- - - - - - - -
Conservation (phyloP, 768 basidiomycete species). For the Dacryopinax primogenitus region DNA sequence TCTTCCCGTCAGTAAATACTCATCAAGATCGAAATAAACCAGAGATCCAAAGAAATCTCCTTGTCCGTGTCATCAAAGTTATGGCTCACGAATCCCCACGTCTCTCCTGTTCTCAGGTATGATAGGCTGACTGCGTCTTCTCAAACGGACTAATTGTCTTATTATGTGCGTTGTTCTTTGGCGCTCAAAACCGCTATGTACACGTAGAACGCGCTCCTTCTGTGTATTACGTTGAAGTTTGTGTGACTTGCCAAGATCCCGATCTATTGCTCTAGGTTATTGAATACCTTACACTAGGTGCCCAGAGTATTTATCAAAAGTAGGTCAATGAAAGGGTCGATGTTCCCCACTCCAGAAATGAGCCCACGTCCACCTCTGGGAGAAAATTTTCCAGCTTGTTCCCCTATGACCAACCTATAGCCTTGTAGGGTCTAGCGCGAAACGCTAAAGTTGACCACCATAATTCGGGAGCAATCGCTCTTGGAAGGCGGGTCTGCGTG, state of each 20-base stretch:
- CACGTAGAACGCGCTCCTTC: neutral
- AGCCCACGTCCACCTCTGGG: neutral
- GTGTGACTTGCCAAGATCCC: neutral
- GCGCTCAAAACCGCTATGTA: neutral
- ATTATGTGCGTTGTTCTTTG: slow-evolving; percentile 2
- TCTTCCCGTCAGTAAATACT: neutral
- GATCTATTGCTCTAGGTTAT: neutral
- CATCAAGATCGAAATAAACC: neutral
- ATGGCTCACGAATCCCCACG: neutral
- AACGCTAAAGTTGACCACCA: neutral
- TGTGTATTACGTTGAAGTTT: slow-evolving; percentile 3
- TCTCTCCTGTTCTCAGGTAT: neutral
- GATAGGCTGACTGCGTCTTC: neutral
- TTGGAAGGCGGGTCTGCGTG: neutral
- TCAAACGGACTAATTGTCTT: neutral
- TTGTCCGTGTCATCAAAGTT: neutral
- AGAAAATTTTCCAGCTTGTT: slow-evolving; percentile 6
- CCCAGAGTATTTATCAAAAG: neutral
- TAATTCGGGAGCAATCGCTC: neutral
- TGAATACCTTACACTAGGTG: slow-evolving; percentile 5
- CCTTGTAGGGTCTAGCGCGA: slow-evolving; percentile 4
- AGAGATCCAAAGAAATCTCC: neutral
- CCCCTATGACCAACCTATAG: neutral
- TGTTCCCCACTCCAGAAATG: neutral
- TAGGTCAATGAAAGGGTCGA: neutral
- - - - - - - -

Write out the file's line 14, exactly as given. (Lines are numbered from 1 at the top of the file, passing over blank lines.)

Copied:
- GATAGGCTGACTGCGTCTTC: neutral